While there’s a TON of stuff going on (in the middle-to-final parts of EMC 2013 planning), I haven’t done a post in a while.
There’s plenty of great stuff, and I still haven’t been able to get everyone into the habit of always posting on the Everything VMware at EMC community.
So – without further ado, a couple useful vSpecialist threads that really should be on ECN… The first is from the always awesome Cody Hosterman (who writes the vSphere VMAX techbook), regarding the “state of the union” on Symmetrix and Space Reclaim. It’s notable that this is a space where things continue to change fast – so always check for the latest. Expect the behavior (disabled by default, manually triggered via vmkfstools) in vSphere 5.x to change in the future.
Couple of notes:
- Supported only on arrays running 5876.159 (5876 Q4 2012 SR a.k.a Marne)
- Vmkfstools may need to be run more than once to reclaim the desired amount of space. This is especially true when the input percentage is low (<50%). This is not a Symmetrix specific issue.
- UNMAP to a thin SRDF device is accepted and supported on the R1 and is propagated to its remote replicas (R21, R2) as long as the links are active and the remote boxes are also running 5876.159.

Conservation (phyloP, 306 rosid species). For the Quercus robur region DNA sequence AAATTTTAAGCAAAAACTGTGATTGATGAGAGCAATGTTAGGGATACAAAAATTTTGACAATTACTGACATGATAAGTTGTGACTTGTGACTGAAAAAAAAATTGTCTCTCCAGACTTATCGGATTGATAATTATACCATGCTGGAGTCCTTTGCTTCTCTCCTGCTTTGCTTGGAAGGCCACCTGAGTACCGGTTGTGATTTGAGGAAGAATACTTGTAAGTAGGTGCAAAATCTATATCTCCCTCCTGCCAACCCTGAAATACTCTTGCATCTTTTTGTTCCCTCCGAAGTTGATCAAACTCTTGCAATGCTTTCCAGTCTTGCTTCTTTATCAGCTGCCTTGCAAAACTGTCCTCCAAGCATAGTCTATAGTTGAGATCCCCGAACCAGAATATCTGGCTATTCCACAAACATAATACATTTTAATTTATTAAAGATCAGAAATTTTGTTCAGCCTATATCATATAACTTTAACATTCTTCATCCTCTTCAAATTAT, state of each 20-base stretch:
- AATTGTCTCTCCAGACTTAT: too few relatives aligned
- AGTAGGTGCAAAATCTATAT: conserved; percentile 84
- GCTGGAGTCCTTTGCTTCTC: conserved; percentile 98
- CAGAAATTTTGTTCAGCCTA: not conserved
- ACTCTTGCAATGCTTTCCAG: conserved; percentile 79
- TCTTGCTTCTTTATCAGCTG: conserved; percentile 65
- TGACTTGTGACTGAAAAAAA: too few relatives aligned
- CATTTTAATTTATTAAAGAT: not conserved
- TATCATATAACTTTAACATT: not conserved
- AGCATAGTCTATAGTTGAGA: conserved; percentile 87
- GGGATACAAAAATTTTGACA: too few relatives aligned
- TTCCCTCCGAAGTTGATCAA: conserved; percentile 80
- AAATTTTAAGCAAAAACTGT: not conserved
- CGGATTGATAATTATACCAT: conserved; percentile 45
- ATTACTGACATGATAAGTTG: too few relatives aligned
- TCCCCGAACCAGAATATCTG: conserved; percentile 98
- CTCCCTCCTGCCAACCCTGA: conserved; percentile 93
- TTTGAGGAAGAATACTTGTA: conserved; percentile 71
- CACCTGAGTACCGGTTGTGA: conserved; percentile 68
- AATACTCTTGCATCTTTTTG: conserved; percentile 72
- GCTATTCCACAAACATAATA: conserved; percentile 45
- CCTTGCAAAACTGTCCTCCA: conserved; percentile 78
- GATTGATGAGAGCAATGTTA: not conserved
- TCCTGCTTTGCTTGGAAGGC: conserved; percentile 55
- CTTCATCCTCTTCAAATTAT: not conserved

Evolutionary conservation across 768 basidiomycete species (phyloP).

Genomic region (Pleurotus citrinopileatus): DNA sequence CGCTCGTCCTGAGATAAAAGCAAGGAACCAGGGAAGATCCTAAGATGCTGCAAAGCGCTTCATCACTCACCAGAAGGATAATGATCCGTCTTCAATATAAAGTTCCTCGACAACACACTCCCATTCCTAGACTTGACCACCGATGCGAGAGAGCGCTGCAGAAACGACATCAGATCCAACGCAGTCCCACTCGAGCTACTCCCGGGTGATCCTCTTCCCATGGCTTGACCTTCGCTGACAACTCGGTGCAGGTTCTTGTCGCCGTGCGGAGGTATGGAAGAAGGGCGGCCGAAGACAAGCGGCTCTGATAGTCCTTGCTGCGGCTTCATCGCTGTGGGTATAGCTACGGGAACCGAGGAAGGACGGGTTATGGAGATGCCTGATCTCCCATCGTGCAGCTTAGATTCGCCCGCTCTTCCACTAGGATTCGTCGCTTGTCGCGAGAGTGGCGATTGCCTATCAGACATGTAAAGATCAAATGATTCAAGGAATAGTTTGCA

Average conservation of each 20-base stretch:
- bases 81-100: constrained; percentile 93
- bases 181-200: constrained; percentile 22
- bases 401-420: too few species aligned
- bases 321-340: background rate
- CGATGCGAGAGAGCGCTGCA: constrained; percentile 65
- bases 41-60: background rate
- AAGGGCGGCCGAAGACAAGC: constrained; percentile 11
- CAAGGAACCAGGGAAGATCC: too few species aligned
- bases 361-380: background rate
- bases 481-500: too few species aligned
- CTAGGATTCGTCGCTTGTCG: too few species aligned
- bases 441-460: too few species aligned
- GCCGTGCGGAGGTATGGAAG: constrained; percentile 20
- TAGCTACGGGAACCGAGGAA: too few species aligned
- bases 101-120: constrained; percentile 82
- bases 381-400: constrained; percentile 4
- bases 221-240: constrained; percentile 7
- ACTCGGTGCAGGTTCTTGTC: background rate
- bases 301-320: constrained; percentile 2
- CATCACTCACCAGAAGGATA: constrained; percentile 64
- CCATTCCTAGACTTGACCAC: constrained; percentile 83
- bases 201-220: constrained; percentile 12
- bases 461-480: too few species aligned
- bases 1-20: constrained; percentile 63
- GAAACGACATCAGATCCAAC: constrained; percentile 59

- Not supported on devices in use by Open Replicator for Symmetrix (ORS)
- Not supported with devices in use by RecoverPoint
- Not supported for encapsulated FTS devices
- Can be partially blocked by thin devices that have persistent allocations. The VMAX accepts the UNMAP command but respects persistent allocations. If the specified UNMAP range has persistent and non-persistent allocations, the VMAX will de-allocate the non-persistent allocations and leave the persistent allocations.
- Not supported with virtual devices (TimeFinder/Snap targets)
- Not supported with to devices involved in duplicate write sessions (temporary state; these sessions are used during meta reconfiguration and expansion)
- Not supported with TimeFinder/VP Snap targets
This and more is covered in a recent Whitepaper on VMAX, Virtual Provisioning and vSphere. As always – available for your reading pleasure! Click the link below…